Church of Constantine in Rome. S. Costanza: Interior

While the nave resembled that of-St John Lateran, the west end was markedly different: it was not so much a congregational meeting-place as the precinct of a martvr-shrine. The transept, taking the form of a small nave set at right angles to the main nave, was something of a novelty. It came to be a convenient and familiar element in Gothic architecture but in the fourth century it was provided as an exceptional feature to meet the special purpose of accommodating a throng of worshippers. It could, however, be claimed as a Hellenistic form derived from the cult room set in front of pagan hero-shrines. As regards the form of the sanctuary at St Peter’s, Gregory of Tours is again informative:

The tomb is placed under the altar and is kept entirely on its own. But, if anyone desires to pray, the screens which surround the place are unbolted and he has access to the point just above the tomb. A small window may be opened there, so he puts his head inside and asks for whatever his need requires.

The site of the altar is not exactly known; it may indeed have been movable until Gregory the Great arranged for Mass to be celebrated 'over St Peter's body' In that case, the altar would be set somewhere in front of the shrine at the time of services while the clergy, emerging from the apse, ranged themselves on either side with the people behind them.

Constantine's churches at Rome, combining classic simplicity of design with richness of internal decoration, set the pattern for later builders. But all, whether large basilican meeting halls or compact, centralized martyr-shrines, survive only as fragments beneath later reconstructions. They are, however, sufficiently preserved to indicate the ways in which Constantine faced the problem of connecting a large hall, adapted for congregational worship, to the relics of the martyr whose presence was a focus for devotion. The general pattern of S. Lorenzo and S. Sebastiano was followed in the church of St Marcellinus and St Peter, adjoining the tomb of Helena, mother of Constantine, on the Via Labicana, and, again, in the case of St Agnes on the Via Nomentana.

Nothing is known concerning the details of St Agnes' martyrdom: it may be supposed that she was a victim of the final persecution in the time of Diocletian. At any rate she found her resting-place in a tiny shrine contained within a catacomb taken over by Christians from its previous use as a pagan burial- place. A church was constructed over the top layer of this catacomb, apparently a fair-sized hall with galleries projecting above ground. But the site was transformed when Constantine, or perhaps his son Constantine II, set up a large basilica, with the customary aisles and clerestory, alongside. Pope Honorius I, about 630 ad, again modified the whole arrangement by building a new church in place of, rather than incorporating, Constantine's basilica.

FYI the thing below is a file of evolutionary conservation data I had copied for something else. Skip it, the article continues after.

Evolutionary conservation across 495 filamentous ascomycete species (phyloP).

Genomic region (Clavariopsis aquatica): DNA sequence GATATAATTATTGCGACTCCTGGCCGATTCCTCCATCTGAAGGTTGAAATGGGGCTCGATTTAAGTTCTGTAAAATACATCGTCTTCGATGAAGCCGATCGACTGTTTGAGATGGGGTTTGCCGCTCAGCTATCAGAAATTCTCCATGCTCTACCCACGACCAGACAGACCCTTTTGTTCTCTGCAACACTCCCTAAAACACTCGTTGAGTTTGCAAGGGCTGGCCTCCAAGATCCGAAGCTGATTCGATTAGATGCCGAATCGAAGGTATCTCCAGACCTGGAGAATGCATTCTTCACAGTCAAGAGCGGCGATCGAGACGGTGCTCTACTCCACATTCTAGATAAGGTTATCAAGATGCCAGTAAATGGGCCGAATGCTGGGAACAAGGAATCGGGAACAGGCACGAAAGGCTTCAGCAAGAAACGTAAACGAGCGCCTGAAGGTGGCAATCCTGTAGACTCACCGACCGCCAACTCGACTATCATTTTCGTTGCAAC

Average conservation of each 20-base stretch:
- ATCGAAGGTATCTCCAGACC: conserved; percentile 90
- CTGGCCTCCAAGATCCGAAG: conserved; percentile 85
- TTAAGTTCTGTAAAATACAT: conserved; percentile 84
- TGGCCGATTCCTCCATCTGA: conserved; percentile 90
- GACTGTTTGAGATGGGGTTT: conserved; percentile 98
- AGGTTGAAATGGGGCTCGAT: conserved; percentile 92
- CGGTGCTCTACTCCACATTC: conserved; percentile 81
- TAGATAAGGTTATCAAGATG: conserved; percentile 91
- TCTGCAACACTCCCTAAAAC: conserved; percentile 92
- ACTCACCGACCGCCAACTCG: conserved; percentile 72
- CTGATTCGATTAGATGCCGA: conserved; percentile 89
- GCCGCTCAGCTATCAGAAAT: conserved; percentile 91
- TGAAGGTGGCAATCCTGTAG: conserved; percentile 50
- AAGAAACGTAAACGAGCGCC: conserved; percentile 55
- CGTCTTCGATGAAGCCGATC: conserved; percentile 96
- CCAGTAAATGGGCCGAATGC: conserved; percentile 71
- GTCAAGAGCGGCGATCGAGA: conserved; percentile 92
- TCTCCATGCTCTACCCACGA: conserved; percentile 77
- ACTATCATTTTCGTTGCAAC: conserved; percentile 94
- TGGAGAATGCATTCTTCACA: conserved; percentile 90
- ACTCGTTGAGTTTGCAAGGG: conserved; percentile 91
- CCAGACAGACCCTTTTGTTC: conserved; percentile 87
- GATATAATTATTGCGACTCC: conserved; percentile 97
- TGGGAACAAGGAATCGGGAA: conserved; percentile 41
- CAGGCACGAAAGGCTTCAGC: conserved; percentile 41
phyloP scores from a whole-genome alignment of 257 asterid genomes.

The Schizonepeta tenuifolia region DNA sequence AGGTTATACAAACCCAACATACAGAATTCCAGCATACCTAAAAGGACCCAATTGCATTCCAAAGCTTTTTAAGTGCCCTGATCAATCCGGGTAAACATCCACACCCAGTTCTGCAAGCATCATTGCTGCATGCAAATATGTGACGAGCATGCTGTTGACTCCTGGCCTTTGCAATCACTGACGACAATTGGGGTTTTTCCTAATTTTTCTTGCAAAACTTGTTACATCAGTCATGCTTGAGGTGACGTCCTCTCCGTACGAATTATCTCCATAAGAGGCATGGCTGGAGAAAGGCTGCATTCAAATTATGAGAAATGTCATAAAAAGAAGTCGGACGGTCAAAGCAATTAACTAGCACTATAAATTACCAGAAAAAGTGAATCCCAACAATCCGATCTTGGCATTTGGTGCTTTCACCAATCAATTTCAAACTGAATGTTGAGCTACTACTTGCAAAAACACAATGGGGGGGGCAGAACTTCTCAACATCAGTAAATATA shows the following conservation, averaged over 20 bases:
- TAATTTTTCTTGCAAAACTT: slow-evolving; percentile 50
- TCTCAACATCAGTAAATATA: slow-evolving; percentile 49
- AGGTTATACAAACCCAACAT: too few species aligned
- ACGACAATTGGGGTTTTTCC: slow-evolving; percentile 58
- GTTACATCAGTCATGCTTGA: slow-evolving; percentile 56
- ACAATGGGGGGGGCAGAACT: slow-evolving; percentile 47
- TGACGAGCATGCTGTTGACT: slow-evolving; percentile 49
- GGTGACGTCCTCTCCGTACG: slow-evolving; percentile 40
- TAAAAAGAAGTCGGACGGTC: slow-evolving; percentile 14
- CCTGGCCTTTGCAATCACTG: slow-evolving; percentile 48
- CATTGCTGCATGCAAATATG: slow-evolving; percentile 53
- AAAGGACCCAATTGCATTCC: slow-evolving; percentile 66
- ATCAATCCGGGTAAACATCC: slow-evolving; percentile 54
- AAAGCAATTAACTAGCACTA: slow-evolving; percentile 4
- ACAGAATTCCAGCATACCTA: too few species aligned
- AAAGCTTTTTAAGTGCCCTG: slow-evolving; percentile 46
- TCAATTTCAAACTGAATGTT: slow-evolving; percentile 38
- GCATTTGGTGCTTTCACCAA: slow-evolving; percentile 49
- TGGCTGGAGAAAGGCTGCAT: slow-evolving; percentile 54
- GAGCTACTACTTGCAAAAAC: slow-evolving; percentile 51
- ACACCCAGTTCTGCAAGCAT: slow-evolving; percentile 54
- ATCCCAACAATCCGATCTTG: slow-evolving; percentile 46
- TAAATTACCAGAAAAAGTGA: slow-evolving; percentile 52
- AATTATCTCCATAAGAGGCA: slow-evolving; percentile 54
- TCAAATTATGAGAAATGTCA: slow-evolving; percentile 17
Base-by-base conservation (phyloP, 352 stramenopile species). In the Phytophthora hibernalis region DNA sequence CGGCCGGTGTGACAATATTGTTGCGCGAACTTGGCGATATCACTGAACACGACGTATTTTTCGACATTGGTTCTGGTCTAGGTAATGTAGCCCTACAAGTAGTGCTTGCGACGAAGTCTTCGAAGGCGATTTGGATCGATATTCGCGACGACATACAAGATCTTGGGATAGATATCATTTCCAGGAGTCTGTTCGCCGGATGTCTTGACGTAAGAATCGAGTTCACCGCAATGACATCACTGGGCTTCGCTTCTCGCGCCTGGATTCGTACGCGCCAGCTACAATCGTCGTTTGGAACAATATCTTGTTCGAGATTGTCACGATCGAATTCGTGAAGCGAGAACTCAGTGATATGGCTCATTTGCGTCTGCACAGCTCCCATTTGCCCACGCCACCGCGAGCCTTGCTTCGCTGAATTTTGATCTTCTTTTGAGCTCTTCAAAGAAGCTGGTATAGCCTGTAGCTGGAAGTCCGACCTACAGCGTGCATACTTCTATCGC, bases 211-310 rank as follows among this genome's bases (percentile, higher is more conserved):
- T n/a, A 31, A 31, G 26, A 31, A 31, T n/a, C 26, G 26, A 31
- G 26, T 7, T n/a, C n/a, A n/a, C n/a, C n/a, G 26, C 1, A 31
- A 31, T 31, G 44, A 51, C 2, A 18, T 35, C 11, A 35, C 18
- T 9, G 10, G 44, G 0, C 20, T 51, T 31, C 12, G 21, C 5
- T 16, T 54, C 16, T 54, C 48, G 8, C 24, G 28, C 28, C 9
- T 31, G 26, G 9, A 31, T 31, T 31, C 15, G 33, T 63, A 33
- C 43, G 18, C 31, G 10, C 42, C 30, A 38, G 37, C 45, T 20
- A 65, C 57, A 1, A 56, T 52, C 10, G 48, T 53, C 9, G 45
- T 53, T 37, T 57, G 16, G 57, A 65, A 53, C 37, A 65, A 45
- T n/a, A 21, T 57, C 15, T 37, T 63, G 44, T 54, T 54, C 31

The precise location of St Agnes’ shrine was obscured, but presumably she lies directly beneath the massive altar which, as though by substitution, took on the appearance of a sarcophagus and bears, carved on its front face, the figure of a female saint with hands outstretched in prayer. It is possible to compare the great basilica of SS. Nereus, Achilles and Petronilla, constructed at the end of the fourth century and partially sunk into the earth in order to include a range of tombs immediately below the paving of the floor.

Another type of Constantinian building was the mausoleum, a name applied by the Romans to exceptionally elaborate tombs constructed for imperial personages. The sepulchre still partially preserved in the Castel Sant' Angelo was built about the year 135 ad for the emperor Hadrian and served as the resting-place of the emperors and their relatives for seventy or eighty years. A circular tower some 68 metres in diameter sprang from a vast square base, the whole structure being elaborately decorated with colonnades, statues and a glistening surface of Parian marble.